A few summers ago, I read Home by Marilynne Robinson, a dear friend gave it to me so I really wanted to make myself read it and once I started I could NOT put it down! Read it cover to cover and loved it, and it reminded me of the joy of reading a good book. As Dee said above, seeing it as a gift from Him, I really like that.

I have read and re-read God of All Comfort several times, there is something about it that keeps drawing me back to it, the way Dee pours out her heart and we see how God meets her in her deepest waters. Stepping Heavenward is another I loved years ago. Last summer Jon & I started “Hope Heals”, the true story of Katherine Wolf–Oh it is really good, we just got sidetracked with China & didn’t finish, but want to get back to it!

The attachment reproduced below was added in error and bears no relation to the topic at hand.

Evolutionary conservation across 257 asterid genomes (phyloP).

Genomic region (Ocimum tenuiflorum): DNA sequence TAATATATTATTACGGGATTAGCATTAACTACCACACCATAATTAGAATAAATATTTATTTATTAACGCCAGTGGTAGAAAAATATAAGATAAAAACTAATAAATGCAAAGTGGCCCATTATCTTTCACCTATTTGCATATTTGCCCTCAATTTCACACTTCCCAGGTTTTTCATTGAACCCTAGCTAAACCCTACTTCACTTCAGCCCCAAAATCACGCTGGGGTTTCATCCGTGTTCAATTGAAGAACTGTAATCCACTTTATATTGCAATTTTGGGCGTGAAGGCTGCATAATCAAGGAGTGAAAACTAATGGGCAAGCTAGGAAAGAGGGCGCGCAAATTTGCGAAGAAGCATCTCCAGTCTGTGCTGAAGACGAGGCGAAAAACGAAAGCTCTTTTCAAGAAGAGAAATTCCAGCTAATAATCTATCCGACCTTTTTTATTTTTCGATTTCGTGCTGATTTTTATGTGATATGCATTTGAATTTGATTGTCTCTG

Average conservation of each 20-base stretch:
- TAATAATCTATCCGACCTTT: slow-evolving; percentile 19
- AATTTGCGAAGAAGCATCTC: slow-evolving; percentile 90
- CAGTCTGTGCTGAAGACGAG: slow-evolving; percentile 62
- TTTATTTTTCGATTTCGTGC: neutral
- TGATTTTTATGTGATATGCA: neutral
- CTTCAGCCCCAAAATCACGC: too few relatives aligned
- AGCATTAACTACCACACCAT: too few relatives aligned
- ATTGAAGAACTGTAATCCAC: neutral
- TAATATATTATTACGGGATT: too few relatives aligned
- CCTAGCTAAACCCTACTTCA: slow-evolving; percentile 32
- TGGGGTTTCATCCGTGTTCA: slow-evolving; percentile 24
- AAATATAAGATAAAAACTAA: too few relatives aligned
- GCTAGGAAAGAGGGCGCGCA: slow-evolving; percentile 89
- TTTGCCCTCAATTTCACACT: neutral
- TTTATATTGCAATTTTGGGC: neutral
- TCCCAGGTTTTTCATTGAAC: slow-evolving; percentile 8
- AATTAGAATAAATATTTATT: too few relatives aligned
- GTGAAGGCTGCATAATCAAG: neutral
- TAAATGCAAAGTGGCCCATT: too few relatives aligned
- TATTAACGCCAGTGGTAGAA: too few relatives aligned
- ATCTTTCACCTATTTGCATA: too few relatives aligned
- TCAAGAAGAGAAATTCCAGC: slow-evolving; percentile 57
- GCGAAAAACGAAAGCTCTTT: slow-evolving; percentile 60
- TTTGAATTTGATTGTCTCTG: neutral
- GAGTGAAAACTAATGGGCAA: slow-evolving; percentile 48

But honestly, my bedside table is usually stacked with books on parenting or spiritual growth…nothing “fun”!

However, and I’m kind of proud of myself for this, a few months ago I bought myself the complete original Winnie the Pooh series. Haven’t opened them yet…but I do plan to this summer ;) My 11 year old wants to read them together, so it may be a read-aloud!

    Reply

    Lizzy — even as I wrote to Laura I thought of you. How I’d love to see you in a hammock reading Crossing to Safety or some other amazing secular book! :-)

Reply